Grace McGrath studied under Professor John Blacking at Queen’s University, Belfast for her first degree, graduating in 1981 with a BA(Hons) in Social Anthropology. Her undergraduate research on the culture of Native American tribes, and in particular on the religious practices of the Pomo was undertaken at the University of California, Berkeley.
A spell working in the Ethnography Department of the Ulster Museum was followed by a return to Queen’s to study under Professor L.M. Cullen for her Master’s degree on the Social and Economic History of Ireland. Her research topic on that occasion focused on witchcraft in Ireland and included the burning of Brigid Cleary, a twenty-six year old woman from rural county Tipperary which led to the last witchcraft trial in Ireland in 1895. Grace graduated with an MSSc in 1990.
From 1992 until 2012 she worked as an archivist in the Public Record Office of Northern Ireland researching and publishing papers on official government records. Her published work includes a history of the Northern Ireland Government from 1922 until the signing of the Good Friday Agreement in 1998, and histories of the Northern Ireland Cabinet and Departments of Education and Agriculture. In conjunction with the Ulster Museum and the Nerve Centre in Londonderry she helped create a variety of interactive teaching aids based on the archives and linked to the school curriculum on topics such as Life in Victorian Times and the Second World War.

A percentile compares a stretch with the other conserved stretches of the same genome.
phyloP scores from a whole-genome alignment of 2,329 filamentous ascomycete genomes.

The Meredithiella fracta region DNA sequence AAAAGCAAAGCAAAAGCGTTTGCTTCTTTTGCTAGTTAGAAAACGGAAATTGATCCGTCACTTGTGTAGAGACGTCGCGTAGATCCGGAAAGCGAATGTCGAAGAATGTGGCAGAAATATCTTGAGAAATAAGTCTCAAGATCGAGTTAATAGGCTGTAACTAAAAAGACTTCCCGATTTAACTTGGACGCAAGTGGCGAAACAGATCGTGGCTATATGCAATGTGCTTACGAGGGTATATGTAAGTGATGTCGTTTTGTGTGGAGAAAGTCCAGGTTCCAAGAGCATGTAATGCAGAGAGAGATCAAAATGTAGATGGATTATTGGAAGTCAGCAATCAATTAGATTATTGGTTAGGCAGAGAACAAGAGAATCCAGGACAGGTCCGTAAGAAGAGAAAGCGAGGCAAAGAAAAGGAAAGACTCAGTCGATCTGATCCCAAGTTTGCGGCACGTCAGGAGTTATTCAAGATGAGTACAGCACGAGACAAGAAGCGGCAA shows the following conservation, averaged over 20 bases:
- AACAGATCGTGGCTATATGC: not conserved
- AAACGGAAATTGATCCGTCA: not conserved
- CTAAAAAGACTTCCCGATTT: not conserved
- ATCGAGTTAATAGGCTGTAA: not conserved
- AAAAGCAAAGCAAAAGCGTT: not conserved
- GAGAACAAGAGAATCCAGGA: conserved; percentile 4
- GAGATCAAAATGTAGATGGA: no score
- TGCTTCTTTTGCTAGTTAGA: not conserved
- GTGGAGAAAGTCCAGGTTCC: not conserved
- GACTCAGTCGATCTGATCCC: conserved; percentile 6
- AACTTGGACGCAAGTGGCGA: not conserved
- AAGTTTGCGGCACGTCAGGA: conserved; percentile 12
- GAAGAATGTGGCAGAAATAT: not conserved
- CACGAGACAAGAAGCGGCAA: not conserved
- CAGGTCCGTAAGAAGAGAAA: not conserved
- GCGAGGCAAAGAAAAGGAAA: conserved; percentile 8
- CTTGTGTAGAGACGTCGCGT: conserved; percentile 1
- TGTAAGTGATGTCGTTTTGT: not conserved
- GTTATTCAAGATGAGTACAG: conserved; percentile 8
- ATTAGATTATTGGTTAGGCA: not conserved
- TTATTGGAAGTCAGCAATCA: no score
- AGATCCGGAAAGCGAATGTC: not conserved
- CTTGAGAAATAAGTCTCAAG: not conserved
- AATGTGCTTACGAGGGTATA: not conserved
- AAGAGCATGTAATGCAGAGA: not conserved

In 2007 Grace collaborated with Dr Nini Rodgers of Queen’s University and with John Gray of the Linenhall Library in Belfast to curate an exhibition Hidden Connections to commemorate the two hundredth anniversary of the abolition of the slave trade in the British Empire. Grace wrote the booklet which accompanied the exhibition, Ulster and Slavery: the Story from the Archives detailing Ireland’s involvement in support of the slave trade.
The experience increased her interest in the subject and she is currently in the final stages of researching and writing up her PhD thesis on the contentious governorship of Jamaica, 1828-32, by the Second Earl of Belmore, a native of County Fermanagh.
Grace is married with three daughters and lives in Belfast.